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Group show: Smart New World (over)

5 April 2014 until 10 August 2014
  Smart New World
  Kunsthalle Düsseldorf

Kunsthalle Düsseldorf
Grabbeplatz 4
40213 Dusseldorf
Germany (city map)

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tel +49 (0)211 - 899 62 43

The truth is: Industrial capitalism is transforming itself into digital capitalism. That changes things.[1] The world is ruled by the binary code. The upheaval in the fields of
in­for­ma­ti­on and com­mu­ni­ca­ti­ons tech­no­lo­gy re­vo­lu­tio­nis­ed the busi­ness world and so­cie­ty.[2] What does it me­an to be an in­di­vi­du­al in the in­for­ma­ti­on so­cie­ty? An in­for­ma­ti­on so­cie­ty is al­ways al­so a sur­veil­lan­ce so­cie­ty. It is not the in­for­ma­ti­on that yields the sur­veil­lan­ce, the sur­veil­lan­ce yields the in­for­ma­ti­on: As so­on as hu­man ut­ter­an­ces and emo­ti­ons be­co­me quan­ti­fia­ble, they are re­cor­ded in or­der to op­ti­mi­se so­mew­he­re so­me­thing eco­no­mic, bu­reaucra­tic or ideo­lo­gi­cal.[3] Sin­ce Ed­ward Snow­den un­co­ver­ed the wi­de-spread sur­veil­lan­ce car­ried out the Ame­ri­can Na­tio­nal Se­cu­ri­ty Agen­cy at the la­test, the post-pri­va­cy thin­ker is cer­tain of one thing: The pri­va­te sphe­re is dead, the NSA so­le­ly ma­de it of­fi­ci­al.[4] Power­ful com­pu­ters so­me­ti­mes know mo­re about us than we do. The sto­r­a­ge ca­pa­bi­li­ty of the­se sys­tems in­crea­ses every ye­ar, con­sis­tent­ly, by or­ders of ma­gni­tu­de. It's get­ting to the point whe­re you don't ha­ve to ha­ve do­ne any­thing wrong, you just even­tual­ly ha­ve to fall un­der sus­pi­ci­on from some­bo­dy, even if it's by a wrong call, and then they can use the sys­tem to go back in ti­me and sc­ru­ti­ni­ze every de­ci­si­on you've ever ma­de, every fri­end you've ever di­s­cus­sed so­me­thing wi­th, and at­tack you on that ba­sis to sort of de­ri­ve sus­pi­ci­on from an in­no­cent li­fe and paint an­yo­ne in the con­text of a wrong-do­er.[5] Three let­ters, most ex­perts are agreed, will play a de­cisi­ve ro­le in the fu­ture of mo­dern war­fa­re: NCW for Net­work Cen­tric War­fa­re. Be­hind this de­si­gna­ti­on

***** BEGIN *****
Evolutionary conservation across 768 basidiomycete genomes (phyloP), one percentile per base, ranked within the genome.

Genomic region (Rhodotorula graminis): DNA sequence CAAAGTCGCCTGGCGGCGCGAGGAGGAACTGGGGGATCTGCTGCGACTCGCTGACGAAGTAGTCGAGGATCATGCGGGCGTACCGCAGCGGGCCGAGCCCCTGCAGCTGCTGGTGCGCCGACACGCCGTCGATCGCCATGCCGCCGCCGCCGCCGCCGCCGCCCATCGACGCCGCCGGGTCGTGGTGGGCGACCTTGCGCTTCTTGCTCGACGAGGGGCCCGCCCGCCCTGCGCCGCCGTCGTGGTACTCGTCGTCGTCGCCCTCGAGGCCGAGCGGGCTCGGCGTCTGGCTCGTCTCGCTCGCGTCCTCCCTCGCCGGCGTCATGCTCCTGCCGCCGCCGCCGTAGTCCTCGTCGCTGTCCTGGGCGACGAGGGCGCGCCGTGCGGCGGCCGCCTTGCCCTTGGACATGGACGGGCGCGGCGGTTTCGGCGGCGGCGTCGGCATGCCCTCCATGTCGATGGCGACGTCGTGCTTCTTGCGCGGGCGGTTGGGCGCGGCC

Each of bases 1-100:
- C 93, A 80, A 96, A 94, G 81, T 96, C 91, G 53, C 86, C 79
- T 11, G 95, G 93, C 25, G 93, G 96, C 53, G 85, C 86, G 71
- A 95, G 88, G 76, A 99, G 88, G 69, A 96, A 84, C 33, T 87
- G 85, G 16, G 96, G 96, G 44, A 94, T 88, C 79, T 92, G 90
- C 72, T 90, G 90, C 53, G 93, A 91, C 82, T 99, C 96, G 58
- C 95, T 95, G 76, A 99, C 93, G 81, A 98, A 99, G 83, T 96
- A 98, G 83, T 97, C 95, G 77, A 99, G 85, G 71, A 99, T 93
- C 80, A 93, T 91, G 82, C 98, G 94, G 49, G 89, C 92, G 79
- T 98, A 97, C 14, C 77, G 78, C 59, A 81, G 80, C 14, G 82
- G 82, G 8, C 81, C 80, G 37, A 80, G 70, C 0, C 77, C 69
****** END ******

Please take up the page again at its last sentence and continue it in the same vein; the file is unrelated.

lie net­works that link mi­li­ta­ry units to each other and to their com­man­ders—thus of­fe­ring them the pos­si­bi­li­ty of ra­pid, fle­xi­ble and asym­me­tri­cal war­fa­re. The goal has be­en un­am­bi­guous­ly for­mu­la­ted: the at­tain­ment of in­for­ma­ti­on su­pe­rio­ri­ty over the en­e­my.[6] As a pie­ce of busi­ness jar­gon, and even mo­re so as an in­vo­ca­ti­on of co­ming dis­rup­ti­on, the term Big Da­ta has
quick­ly grown ti­re­so­me. But the­re is no de­ny­ing the vast in­crea­se in the ran­ge and depth of in­for­ma­ti­on that’s rou­ti­nely cap­tu­red about how we be­ha­ve, and the new kinds of ana­ly­sis that this enables. By one esti­ma­te, mo­re than 98 per­cent of the world’s in­for­ma­ti­on is now stored di­gi­tal­ly, and the vo­lu­me of that da­ta has qua­dru­p­led sin­ce 2007. Or­di­na­ry peop­le at work and